PhD student in Biomedical Engineering
Montreal Neurological Institute/McGill University
Award-winning publication: Association of Brain Structure Changes and Cognitive Function With Combination Antiretroviral Therapy in HIV-Positive Individuals
Published in: JAMA Neurology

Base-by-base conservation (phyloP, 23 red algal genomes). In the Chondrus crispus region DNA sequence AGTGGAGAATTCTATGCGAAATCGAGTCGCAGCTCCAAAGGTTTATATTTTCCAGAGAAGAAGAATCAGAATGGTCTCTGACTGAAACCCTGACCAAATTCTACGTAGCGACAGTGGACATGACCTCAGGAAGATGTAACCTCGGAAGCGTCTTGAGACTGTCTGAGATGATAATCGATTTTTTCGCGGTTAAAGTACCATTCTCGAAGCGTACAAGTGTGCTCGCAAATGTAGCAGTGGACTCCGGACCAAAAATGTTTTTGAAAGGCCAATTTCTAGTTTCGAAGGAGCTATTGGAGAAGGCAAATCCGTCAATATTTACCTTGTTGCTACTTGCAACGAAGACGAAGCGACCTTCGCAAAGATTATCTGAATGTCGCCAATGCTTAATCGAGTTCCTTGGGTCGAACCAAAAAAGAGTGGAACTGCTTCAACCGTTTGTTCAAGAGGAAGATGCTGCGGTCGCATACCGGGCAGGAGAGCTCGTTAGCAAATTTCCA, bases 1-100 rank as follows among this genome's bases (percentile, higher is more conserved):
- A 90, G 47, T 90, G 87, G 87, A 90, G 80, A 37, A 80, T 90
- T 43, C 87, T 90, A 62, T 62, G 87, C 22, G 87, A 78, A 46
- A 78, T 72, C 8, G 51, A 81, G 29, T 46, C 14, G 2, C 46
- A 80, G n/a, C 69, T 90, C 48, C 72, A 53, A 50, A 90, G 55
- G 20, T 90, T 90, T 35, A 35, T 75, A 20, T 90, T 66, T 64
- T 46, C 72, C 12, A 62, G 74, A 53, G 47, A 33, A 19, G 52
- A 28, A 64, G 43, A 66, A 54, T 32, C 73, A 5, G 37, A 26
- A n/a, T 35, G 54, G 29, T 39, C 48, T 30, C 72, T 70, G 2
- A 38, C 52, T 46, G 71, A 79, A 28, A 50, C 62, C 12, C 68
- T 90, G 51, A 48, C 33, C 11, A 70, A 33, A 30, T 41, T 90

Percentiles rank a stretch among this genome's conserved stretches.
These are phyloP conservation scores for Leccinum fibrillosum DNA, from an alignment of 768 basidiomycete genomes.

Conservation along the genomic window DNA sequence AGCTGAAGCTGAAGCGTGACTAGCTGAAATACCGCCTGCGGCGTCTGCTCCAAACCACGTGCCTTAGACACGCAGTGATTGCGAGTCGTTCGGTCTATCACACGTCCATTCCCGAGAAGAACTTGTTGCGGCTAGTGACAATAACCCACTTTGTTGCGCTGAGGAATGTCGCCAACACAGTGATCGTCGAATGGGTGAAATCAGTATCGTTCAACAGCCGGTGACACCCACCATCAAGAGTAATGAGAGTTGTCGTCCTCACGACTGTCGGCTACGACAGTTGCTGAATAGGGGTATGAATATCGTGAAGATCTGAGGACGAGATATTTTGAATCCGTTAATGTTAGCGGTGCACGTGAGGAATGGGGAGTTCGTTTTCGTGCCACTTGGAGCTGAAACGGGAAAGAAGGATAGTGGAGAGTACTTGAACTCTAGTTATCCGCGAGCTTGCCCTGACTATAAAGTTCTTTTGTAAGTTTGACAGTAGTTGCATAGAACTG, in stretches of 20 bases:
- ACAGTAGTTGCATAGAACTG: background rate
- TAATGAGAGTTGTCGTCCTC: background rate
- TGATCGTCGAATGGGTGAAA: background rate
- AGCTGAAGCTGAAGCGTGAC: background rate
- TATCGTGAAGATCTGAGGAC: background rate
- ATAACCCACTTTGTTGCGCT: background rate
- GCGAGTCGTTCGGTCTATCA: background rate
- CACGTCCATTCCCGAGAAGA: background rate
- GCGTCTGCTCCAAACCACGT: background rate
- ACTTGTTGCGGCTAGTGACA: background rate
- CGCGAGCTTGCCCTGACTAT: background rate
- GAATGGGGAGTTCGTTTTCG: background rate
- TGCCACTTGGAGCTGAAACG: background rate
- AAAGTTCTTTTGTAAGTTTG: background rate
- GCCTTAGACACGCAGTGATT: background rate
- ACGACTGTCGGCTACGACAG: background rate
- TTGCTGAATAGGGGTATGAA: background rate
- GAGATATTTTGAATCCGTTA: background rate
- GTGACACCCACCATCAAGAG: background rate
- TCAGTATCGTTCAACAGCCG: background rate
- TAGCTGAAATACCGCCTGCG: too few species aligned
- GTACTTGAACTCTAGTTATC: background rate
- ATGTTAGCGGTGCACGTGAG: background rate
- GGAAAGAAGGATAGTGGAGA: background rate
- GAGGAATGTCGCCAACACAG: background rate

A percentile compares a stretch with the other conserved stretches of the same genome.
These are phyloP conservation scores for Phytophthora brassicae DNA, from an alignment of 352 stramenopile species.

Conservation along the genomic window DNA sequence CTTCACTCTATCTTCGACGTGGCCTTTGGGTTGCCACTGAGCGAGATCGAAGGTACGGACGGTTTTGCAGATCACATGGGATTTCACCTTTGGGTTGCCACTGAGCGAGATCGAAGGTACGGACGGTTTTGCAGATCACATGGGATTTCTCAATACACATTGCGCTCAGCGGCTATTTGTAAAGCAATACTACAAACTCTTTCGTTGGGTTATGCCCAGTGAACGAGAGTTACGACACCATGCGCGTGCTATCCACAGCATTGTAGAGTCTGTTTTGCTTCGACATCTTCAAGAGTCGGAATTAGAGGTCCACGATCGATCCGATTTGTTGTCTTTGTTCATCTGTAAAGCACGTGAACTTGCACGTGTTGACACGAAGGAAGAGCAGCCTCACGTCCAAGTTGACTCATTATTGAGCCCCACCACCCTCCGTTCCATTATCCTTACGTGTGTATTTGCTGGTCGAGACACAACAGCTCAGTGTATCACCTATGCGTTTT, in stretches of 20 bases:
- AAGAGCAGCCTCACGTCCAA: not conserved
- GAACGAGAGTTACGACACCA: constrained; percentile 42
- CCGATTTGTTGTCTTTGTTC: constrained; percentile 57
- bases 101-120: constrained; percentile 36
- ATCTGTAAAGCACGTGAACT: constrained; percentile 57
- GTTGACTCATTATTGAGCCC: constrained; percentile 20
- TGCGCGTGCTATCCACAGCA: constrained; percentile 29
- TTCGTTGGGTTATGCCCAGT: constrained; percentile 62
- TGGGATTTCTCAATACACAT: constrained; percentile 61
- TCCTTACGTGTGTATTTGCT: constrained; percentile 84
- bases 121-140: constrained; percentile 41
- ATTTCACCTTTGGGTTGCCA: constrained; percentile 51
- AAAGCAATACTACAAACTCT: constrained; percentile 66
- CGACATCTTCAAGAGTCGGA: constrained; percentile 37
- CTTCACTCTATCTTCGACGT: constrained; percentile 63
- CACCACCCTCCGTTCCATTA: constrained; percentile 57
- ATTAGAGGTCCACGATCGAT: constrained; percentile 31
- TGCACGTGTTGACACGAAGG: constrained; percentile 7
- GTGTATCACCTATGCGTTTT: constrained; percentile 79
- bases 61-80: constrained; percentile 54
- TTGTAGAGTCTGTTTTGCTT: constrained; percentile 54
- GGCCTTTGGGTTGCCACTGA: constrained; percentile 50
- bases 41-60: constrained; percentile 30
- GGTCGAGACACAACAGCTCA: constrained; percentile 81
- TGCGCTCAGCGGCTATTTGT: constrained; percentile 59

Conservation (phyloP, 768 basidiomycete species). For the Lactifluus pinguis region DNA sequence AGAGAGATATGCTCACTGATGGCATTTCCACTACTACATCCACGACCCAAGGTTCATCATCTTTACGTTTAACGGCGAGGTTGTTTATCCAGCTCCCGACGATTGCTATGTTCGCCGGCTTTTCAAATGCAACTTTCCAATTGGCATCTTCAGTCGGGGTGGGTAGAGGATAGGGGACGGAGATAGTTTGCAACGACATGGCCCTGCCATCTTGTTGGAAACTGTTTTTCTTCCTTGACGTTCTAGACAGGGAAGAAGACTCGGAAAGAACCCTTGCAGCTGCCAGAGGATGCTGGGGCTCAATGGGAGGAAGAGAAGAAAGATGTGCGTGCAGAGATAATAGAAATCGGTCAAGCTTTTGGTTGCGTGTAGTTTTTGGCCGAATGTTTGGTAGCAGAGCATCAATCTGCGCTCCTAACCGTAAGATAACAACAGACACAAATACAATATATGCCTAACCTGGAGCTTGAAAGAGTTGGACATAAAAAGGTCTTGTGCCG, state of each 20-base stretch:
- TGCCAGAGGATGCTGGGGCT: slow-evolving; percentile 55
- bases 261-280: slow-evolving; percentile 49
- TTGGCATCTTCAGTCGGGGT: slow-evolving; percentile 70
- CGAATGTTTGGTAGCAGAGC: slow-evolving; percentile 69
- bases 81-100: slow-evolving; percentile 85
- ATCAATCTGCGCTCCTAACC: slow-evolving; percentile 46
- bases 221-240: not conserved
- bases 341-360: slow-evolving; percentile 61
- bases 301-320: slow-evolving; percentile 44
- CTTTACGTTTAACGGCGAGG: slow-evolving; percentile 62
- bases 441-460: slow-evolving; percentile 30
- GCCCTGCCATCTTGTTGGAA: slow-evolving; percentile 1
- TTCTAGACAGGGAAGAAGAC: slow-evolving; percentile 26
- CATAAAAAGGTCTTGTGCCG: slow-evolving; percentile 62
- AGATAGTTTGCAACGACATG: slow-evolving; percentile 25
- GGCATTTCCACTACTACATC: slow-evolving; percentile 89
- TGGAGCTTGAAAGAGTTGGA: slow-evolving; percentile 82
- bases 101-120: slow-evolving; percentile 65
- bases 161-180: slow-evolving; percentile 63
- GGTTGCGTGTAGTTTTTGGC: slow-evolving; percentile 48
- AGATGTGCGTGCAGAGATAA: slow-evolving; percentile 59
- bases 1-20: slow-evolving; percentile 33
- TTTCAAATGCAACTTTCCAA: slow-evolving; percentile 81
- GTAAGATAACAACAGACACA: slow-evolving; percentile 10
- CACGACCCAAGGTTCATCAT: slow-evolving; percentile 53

Human immunodeficiency virus (HIV) is a retrovirus that makes the immune system vulnerable to scores of opportunistic infections. But up to 50% of patients who respond well to treatment experience cognitive impairments. Studies on individuals suffering from advanced HIV who respond poorly to treatment suggest that the impairments may stem from ongoing brain injury. But researchers have yet to figure out whether this also applies to patients in whom treatment is effective. Ryan Sanford therefore set out to determine whether brain atrophy also progresses in patients who are receiving treatment. A total of 48 HIV-infected patients who respond well to treatment and 31 healthy subjects underwent MRI scans and cognitive tests at a two-year interval. While the HIV-infected patients had smaller brain volumes and posted less favourable cognitive test results as compared to the healthy individuals, the rates of change in brain volume and test performance were similar across the groups. In addition, patients' immunosuppression levels prior to treatment were negatively correlated with brain volume. These results suggest that treatment can prevent brain atrophy and that the impacts of HIV infection on the brain prior to treatment may be the cause of patients' cognitive impairments.